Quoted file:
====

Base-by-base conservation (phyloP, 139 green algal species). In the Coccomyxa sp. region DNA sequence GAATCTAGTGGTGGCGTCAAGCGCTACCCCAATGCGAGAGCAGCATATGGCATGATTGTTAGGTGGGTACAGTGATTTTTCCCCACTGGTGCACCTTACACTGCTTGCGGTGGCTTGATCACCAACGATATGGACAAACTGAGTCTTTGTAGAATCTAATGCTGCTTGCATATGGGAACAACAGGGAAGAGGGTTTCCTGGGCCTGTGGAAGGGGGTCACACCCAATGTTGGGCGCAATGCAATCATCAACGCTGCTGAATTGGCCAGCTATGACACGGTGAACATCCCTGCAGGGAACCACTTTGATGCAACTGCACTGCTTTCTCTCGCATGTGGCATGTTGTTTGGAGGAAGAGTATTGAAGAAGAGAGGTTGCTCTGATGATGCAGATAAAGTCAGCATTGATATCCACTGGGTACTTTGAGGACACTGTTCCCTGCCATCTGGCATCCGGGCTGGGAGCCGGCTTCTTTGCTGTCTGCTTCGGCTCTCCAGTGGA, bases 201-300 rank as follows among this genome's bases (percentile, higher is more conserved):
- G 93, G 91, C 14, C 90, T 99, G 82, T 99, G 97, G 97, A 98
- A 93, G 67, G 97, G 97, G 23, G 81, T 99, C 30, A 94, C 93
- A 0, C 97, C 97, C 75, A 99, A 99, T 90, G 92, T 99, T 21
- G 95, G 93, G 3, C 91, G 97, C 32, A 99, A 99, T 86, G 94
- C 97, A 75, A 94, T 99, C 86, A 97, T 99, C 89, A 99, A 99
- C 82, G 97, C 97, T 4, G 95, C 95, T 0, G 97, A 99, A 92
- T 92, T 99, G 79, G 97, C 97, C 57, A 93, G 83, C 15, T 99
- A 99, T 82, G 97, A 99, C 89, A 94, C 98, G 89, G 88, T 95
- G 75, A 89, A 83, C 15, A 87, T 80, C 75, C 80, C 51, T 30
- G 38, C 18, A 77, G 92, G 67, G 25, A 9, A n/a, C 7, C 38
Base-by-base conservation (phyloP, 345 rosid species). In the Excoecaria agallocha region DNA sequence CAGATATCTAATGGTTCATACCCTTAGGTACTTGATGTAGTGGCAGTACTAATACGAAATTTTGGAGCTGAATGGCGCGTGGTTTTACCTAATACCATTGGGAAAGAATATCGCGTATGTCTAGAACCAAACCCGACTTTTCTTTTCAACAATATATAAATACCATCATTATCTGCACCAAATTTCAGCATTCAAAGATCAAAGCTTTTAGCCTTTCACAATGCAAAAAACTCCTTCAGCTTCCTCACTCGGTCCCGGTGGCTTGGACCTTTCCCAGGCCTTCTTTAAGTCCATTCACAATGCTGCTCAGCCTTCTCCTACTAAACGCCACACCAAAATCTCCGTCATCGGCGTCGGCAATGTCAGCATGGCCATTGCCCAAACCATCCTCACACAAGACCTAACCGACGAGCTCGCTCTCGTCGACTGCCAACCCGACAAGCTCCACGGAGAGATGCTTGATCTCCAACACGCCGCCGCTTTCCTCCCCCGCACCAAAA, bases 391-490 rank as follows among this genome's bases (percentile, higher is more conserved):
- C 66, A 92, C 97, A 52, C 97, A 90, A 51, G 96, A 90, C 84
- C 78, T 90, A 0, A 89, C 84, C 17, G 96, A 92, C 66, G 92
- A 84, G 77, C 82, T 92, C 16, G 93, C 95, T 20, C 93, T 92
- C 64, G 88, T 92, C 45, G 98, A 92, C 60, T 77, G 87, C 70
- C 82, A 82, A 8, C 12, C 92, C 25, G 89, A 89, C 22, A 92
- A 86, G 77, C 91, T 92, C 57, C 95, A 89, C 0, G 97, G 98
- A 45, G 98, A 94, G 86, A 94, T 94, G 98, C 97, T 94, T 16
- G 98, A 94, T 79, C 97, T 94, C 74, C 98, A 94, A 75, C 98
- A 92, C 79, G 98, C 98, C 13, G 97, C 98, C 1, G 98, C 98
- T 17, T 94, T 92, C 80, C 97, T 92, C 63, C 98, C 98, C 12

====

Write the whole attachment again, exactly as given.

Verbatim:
Base-by-base conservation (phyloP, 139 green algal species). In the Coccomyxa sp. region DNA sequence GAATCTAGTGGTGGCGTCAAGCGCTACCCCAATGCGAGAGCAGCATATGGCATGATTGTTAGGTGGGTACAGTGATTTTTCCCCACTGGTGCACCTTACACTGCTTGCGGTGGCTTGATCACCAACGATATGGACAAACTGAGTCTTTGTAGAATCTAATGCTGCTTGCATATGGGAACAACAGGGAAGAGGGTTTCCTGGGCCTGTGGAAGGGGGTCACACCCAATGTTGGGCGCAATGCAATCATCAACGCTGCTGAATTGGCCAGCTATGACACGGTGAACATCCCTGCAGGGAACCACTTTGATGCAACTGCACTGCTTTCTCTCGCATGTGGCATGTTGTTTGGAGGAAGAGTATTGAAGAAGAGAGGTTGCTCTGATGATGCAGATAAAGTCAGCATTGATATCCACTGGGTACTTTGAGGACACTGTTCCCTGCCATCTGGCATCCGGGCTGGGAGCCGGCTTCTTTGCTGTCTGCTTCGGCTCTCCAGTGGA, bases 201-300 rank as follows among this genome's bases (percentile, higher is more conserved):
- G 93, G 91, C 14, C 90, T 99, G 82, T 99, G 97, G 97, A 98
- A 93, G 67, G 97, G 97, G 23, G 81, T 99, C 30, A 94, C 93
- A 0, C 97, C 97, C 75, A 99, A 99, T 90, G 92, T 99, T 21
- G 95, G 93, G 3, C 91, G 97, C 32, A 99, A 99, T 86, G 94
- C 97, A 75, A 94, T 99, C 86, A 97, T 99, C 89, A 99, A 99
- C 82, G 97, C 97, T 4, G 95, C 95, T 0, G 97, A 99, A 92
- T 92, T 99, G 79, G 97, C 97, C 57, A 93, G 83, C 15, T 99
- A 99, T 82, G 97, A 99, C 89, A 94, C 98, G 89, G 88, T 95
- G 75, A 89, A 83, C 15, A 87, T 80, C 75, C 80, C 51, T 30
- G 38, C 18, A 77, G 92, G 67, G 25, A 9, A n/a, C 7, C 38
Base-by-base conservation (phyloP, 345 rosid species). In the Excoecaria agallocha region DNA sequence CAGATATCTAATGGTTCATACCCTTAGGTACTTGATGTAGTGGCAGTACTAATACGAAATTTTGGAGCTGAATGGCGCGTGGTTTTACCTAATACCATTGGGAAAGAATATCGCGTATGTCTAGAACCAAACCCGACTTTTCTTTTCAACAATATATAAATACCATCATTATCTGCACCAAATTTCAGCATTCAAAGATCAAAGCTTTTAGCCTTTCACAATGCAAAAAACTCCTTCAGCTTCCTCACTCGGTCCCGGTGGCTTGGACCTTTCCCAGGCCTTCTTTAAGTCCATTCACAATGCTGCTCAGCCTTCTCCTACTAAACGCCACACCAAAATCTCCGTCATCGGCGTCGGCAATGTCAGCATGGCCATTGCCCAAACCATCCTCACACAAGACCTAACCGACGAGCTCGCTCTCGTCGACTGCCAACCCGACAAGCTCCACGGAGAGATGCTTGATCTCCAACACGCCGCCGCTTTCCTCCCCCGCACCAAAA, bases 391-490 rank as follows among this genome's bases (percentile, higher is more conserved):
- C 66, A 92, C 97, A 52, C 97, A 90, A 51, G 96, A 90, C 84
- C 78, T 90, A 0, A 89, C 84, C 17, G 96, A 92, C 66, G 92
- A 84, G 77, C 82, T 92, C 16, G 93, C 95, T 20, C 93, T 92
- C 64, G 88, T 92, C 45, G 98, A 92, C 60, T 77, G 87, C 70
- C 82, A 82, A 8, C 12, C 92, C 25, G 89, A 89, C 22, A 92
- A 86, G 77, C 91, T 92, C 57, C 95, A 89, C 0, G 97, G 98
- A 45, G 98, A 94, G 86, A 94, T 94, G 98, C 97, T 94, T 16
- G 98, A 94, T 79, C 97, T 94, C 74, C 98, A 94, A 75, C 98
- A 92, C 79, G 98, C 98, C 13, G 97, C 98, C 1, G 98, C 98
- T 17, T 94, T 92, C 80, C 97, T 92, C 63, C 98, C 98, C 12